By Don Henry Ford
(LSM June/July 2010/vol. 3 – issue 4)
I first heard Matt King on the radio, singing “American Dream.” I found it on an album called Rube, bought it, and was intrigued enough by what I’d heard to seek out a live show. I left impressed, exchanged a couple of e-mails with Matt and then met him in person. Shook his hand, looked into a real set of unwavering eyes, and pegged him strait away as an-honest-to-God Southern man.
I now call that man brother — a distinction that, however rare and sincerely given, unfortunately ain’t entirely a good thing. I call Matt a brother not just because we hit it off, but because he and I share quite the filial resemblance to each other when it comes to comparing our array of faults and flaws. These include, but are not limited to: anger management issues; a hero complex; addictive tendencies; a touch of arrogance that comes with first-born son status; and a propensity for violence that goes back quite a few generations and can boil to the surface with the slightest of provocations. We are products of rural Southern culture and all that entails. You just can’t wash this shit off with soap and water.
What gives Matt a chance and sets him apart from the rest is that he fights to overcome these natural tendencies and to do right by others, recognizing the faults of his people and his culture while at the same time loving those same people, the land and the good, honest, hardworking traditions the South engenders in its offspring. A handshake and a man’s word are worth more than a written contract in his world, and people don’t steal a neighbor’s stuff. All maintain a healthy distrust of government and authority figures. Passersby pick up stranded motorists, share with poor neighbors and firemen are non-paid volunteers. Yet some beat their wives and others may have family trees that don’t fork. And once in a while a wife kills her abusive husband or someone has an “accident,” but we don’t talk about such things in public and no one goes to jail over the matter. We take care of our own. Matt accurately depicts his world and records the struggles he has with it, not only his own but also those of an interesting array of friends and acquaintances he’s encountered over the years.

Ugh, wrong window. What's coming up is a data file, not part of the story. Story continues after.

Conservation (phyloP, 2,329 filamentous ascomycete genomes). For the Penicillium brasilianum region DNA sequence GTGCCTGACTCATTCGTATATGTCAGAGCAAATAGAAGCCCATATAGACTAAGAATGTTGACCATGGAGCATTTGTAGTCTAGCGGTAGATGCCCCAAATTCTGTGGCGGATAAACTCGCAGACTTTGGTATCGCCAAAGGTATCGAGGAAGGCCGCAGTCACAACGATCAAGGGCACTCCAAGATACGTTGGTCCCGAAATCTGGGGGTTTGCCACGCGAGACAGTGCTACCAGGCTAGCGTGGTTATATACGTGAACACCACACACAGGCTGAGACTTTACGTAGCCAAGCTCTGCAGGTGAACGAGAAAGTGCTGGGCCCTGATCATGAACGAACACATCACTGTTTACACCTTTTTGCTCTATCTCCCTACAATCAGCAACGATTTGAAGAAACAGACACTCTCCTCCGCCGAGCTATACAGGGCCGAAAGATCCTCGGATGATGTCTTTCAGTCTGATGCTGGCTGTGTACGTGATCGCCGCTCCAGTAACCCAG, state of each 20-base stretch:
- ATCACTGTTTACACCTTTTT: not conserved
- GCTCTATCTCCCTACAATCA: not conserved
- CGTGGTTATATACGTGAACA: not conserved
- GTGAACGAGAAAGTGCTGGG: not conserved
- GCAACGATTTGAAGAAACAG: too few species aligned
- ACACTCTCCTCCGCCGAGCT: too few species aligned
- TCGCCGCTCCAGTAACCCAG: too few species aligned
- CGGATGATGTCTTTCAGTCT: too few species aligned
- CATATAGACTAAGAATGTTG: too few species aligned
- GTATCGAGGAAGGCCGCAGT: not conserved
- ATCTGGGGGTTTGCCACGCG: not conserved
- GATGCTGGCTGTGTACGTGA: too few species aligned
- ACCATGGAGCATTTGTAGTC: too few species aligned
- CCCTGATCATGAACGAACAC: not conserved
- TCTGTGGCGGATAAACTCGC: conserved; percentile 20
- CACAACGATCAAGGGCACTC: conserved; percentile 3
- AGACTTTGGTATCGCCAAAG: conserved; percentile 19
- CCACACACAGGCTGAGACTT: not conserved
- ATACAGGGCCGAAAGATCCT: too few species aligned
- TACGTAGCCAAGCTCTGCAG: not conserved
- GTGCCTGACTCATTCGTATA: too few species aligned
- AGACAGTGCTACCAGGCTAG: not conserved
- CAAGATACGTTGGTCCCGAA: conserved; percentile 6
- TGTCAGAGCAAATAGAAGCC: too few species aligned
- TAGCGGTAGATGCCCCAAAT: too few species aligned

Matt hails from the mountain ranges of the Carolinas, a place where moonshiners and purveyors of illegal drugs abound, yet he no longer drinks alcohol. Not a drop. He doesn’t do dope either, but I’m guessing he did more than his share while he was a doin’. While a few less-than-noble preachers and maybe even a snake-oil salesman or two appear in his pedigree, Matt has found and studied unconventional ways of practicing spirituality, not for public consumption or approval, and applies the tools he’s found to his own life and his own way of doing things. I’d say his views on religion probably put him at odds with some of his own, but it’s not something he wears on his sleeve, so he has managed to survive. While racial and gender related prejudices are the norm among the white male community of the South, Matt treats people of differing backgrounds with a measure of respect. He’s has had his share of failed relationships, but he is married for the second time and making an honest go of it. He loves and respects his wife, a woman some would call a peace-lovin’, Austin-raised hippie chic. A hippie chic with a steady job, thanks be to the good Lord almighty.